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All pre-prepared packaged foods and drinks manufactured, processed, prepacked or packed in Tanzania must clearly display food labels on the pack – this is mandatory under the Food Labelling Regulations 2006 (38). In addition, any language may be used on a food label provided that it is used in combination with Kiswahili and English languages.
When it comes to sugars, below you’ll find some useful information about where you can find out just how much are in a product.
You’ll find the ingredients label on the front or back of pack. Where food contains more than one ingredient, all the ingredients will be listed in order of ingredients by weight (m/m) at time of manufacture… (m/m) at time of manufacture of the food. As set out in the Regulations, the percentage or proportionate composition of each ingredient in the product may also be displayed (39).
If you see ‘sugar’ listed, then it is the same type of sugar that you buy in shops and use in your home (sucrose). There may also be other ingredients that contain sugars such as fruit, fruit juice or other sugar ingredients e.g dextrose or glucose.
The second place you will be able to find out about sugars is on the nutritional information panel, also displayed on the pack. Although the nutritional label is not a mandatory requirement, other products may display it to help you understand the nutrient and calorie count.
This label can be found typically on the back or side of pack and will list the major nutrients in a product, including energy (in kilocalories (kcal), known as calories), and the amounts of fat, carbohydrates, sugars, protein and salt. Some products also show the nutrient content in terms of per portion as a percentage of the Daily Value.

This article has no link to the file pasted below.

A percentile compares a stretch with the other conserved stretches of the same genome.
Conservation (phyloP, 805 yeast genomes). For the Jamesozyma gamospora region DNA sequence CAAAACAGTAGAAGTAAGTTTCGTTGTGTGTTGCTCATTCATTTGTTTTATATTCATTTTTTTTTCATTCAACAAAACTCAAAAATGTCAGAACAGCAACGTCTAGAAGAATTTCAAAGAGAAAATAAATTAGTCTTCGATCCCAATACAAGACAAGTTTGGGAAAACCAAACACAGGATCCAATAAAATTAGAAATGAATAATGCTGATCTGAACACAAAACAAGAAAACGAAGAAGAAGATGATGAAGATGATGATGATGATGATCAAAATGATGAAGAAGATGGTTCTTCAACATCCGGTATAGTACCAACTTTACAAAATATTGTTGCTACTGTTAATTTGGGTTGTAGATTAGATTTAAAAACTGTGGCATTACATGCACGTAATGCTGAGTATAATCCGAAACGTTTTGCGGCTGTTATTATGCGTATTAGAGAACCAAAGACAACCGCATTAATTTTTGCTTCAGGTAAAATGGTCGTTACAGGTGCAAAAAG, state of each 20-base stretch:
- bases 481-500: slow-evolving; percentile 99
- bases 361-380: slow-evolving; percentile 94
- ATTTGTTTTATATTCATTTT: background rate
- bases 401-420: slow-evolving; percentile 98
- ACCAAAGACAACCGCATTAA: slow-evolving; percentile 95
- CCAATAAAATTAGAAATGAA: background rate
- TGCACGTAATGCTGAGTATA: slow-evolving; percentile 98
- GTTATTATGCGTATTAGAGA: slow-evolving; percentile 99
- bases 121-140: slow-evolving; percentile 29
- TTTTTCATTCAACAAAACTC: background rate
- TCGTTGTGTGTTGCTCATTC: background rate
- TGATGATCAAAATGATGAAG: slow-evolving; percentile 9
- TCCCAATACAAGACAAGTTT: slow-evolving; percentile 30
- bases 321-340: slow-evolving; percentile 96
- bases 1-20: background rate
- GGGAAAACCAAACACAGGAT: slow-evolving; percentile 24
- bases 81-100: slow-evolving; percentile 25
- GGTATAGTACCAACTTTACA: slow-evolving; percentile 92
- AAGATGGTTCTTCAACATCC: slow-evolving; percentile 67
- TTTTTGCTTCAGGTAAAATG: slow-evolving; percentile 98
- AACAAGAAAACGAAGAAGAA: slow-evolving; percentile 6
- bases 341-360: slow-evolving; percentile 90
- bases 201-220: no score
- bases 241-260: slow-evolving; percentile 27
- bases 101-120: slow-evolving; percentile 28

Sugars will be listed as carbohydrates (which usually include both starches and sugars) and will use the phrase “of which total sugars” to show how much sugars there are per 100g/100ml of product. The label may also reference % of Daily Value.
Identifying ‘added sugars’
We often get asked about identifying ‘added sugars’ (ie. sugars that have been added during food and drink manufacturing). It is not possible to distinguish naturally occurring sugars from added sugars in a laboratory given that they are the same molecule. However, some countries are exploring how ‘added sugars’ could be calculated and shown on labels. For example, the US has started to introduce ‘added sugars’ on the labels of pre-packaged food and drink products, and the US Food & Drug Administration (FDA) is continuing to work with manufacturers to meet these new labelling requirements. ‘Added sugars’ are calculated based on product manufacturers’ proprietary recipes as a baseline.